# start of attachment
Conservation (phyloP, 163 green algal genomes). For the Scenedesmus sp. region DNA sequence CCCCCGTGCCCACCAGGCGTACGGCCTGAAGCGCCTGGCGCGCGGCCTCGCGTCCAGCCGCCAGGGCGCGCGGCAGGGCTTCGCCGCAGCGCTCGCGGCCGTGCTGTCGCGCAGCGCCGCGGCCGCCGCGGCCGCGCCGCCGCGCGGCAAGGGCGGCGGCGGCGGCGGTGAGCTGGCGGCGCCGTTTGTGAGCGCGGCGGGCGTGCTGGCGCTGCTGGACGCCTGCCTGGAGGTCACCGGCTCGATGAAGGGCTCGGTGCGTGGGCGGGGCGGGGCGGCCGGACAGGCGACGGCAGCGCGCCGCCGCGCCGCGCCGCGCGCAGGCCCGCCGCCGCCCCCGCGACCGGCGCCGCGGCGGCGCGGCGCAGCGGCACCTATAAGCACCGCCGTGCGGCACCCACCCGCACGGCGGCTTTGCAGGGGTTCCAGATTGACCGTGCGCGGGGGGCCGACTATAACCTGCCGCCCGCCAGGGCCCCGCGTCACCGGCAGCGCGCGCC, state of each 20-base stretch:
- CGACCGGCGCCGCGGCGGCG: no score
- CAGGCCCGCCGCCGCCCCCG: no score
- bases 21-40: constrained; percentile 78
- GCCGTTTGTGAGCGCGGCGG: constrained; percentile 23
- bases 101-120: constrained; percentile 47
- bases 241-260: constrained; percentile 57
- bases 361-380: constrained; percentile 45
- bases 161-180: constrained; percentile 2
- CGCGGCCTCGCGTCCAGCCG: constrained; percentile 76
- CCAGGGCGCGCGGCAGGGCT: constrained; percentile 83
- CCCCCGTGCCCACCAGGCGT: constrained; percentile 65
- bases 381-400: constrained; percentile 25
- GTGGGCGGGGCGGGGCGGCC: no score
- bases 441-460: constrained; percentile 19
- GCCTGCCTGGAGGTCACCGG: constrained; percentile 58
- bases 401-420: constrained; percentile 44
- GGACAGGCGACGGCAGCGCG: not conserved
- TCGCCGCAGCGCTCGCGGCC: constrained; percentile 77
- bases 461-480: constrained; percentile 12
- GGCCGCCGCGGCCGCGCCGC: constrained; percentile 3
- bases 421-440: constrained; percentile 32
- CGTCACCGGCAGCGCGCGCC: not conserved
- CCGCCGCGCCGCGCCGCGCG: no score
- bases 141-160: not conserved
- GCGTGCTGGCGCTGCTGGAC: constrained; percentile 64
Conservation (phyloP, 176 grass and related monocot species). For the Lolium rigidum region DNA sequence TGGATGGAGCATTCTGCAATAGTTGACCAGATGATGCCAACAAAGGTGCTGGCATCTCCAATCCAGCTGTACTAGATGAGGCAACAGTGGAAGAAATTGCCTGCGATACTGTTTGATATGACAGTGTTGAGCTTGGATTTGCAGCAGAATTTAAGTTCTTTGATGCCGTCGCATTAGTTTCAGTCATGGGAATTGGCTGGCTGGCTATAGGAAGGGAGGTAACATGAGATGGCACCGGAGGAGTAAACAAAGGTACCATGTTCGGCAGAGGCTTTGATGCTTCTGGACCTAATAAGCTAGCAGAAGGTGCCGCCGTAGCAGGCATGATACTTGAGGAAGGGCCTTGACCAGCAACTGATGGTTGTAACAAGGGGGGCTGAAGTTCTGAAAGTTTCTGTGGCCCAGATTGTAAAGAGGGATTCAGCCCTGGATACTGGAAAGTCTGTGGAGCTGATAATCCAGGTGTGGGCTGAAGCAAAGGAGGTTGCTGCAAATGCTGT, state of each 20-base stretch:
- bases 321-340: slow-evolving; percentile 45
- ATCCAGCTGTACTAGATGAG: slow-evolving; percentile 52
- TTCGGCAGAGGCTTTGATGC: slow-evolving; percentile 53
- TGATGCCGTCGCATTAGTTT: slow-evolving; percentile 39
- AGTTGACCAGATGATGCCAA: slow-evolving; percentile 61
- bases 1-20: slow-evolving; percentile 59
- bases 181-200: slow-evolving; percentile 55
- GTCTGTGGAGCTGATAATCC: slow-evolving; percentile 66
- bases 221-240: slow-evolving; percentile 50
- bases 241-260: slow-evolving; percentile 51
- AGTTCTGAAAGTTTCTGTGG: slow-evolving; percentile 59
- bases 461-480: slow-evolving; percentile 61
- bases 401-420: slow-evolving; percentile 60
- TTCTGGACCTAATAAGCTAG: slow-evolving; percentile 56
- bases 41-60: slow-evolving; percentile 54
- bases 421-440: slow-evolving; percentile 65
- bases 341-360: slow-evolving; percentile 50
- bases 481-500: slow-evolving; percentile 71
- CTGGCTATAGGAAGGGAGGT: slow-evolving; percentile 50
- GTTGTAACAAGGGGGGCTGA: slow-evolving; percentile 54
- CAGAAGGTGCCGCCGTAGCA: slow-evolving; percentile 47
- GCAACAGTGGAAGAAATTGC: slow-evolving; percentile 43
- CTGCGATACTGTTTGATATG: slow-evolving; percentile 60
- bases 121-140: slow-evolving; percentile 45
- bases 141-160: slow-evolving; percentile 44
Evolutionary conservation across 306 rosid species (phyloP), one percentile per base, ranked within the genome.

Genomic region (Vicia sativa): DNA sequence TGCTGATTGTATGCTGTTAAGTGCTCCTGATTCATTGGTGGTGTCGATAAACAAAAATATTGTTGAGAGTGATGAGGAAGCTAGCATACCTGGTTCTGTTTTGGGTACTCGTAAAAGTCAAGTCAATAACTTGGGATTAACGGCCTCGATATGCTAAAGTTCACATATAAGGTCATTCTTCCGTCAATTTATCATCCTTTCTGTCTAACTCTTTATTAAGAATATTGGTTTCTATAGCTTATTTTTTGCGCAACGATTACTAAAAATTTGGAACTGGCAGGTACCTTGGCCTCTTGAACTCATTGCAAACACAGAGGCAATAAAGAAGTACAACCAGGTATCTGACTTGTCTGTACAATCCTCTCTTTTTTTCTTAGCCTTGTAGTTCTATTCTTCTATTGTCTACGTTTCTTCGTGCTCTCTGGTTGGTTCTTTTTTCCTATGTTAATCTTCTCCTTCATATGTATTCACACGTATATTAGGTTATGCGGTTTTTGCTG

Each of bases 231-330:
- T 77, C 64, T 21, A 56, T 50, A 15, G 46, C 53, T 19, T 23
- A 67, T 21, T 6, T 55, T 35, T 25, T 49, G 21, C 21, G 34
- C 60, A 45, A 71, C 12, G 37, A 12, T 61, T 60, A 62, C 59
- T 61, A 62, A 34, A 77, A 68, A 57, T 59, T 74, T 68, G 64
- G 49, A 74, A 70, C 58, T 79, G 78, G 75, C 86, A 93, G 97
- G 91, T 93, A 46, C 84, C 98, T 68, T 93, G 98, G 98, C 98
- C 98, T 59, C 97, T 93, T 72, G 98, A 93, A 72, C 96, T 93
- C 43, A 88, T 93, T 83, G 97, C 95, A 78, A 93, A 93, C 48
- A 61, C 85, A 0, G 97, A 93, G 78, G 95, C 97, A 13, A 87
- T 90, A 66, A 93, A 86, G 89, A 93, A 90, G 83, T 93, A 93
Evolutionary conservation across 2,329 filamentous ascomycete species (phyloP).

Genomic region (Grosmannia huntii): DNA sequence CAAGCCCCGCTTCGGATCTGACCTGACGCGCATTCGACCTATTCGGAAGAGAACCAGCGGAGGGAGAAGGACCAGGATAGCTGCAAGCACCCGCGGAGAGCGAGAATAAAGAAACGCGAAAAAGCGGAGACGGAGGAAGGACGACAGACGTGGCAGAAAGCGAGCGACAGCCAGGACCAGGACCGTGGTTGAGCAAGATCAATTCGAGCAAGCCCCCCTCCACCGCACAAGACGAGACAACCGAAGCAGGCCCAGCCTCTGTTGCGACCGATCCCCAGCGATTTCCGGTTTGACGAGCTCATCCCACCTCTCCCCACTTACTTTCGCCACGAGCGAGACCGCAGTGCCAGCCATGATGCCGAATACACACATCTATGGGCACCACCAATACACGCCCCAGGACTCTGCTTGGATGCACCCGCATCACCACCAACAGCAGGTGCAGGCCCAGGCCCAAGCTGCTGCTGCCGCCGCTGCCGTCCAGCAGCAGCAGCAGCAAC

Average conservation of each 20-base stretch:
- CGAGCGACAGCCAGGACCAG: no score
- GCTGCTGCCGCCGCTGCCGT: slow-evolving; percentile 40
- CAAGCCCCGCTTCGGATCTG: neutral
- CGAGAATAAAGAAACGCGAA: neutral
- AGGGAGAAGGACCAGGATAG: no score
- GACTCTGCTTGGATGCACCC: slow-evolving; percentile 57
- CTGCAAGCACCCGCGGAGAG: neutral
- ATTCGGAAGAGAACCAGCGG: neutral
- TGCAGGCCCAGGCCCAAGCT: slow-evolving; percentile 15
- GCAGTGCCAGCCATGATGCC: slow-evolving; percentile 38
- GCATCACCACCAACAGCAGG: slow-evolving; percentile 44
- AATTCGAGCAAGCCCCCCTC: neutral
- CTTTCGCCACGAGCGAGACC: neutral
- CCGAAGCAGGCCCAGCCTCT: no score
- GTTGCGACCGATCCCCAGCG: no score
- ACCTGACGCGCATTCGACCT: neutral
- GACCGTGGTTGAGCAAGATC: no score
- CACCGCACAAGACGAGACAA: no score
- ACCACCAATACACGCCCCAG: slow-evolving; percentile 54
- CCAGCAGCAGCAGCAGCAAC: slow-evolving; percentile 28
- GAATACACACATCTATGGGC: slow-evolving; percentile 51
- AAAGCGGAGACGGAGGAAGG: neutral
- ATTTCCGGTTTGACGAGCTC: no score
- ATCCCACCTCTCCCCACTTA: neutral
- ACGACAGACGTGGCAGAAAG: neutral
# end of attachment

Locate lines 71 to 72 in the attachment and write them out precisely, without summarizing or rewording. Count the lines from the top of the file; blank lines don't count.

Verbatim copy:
- CAAGCCCCGCTTCGGATCTG: neutral
- CGAGAATAAAGAAACGCGAA: neutral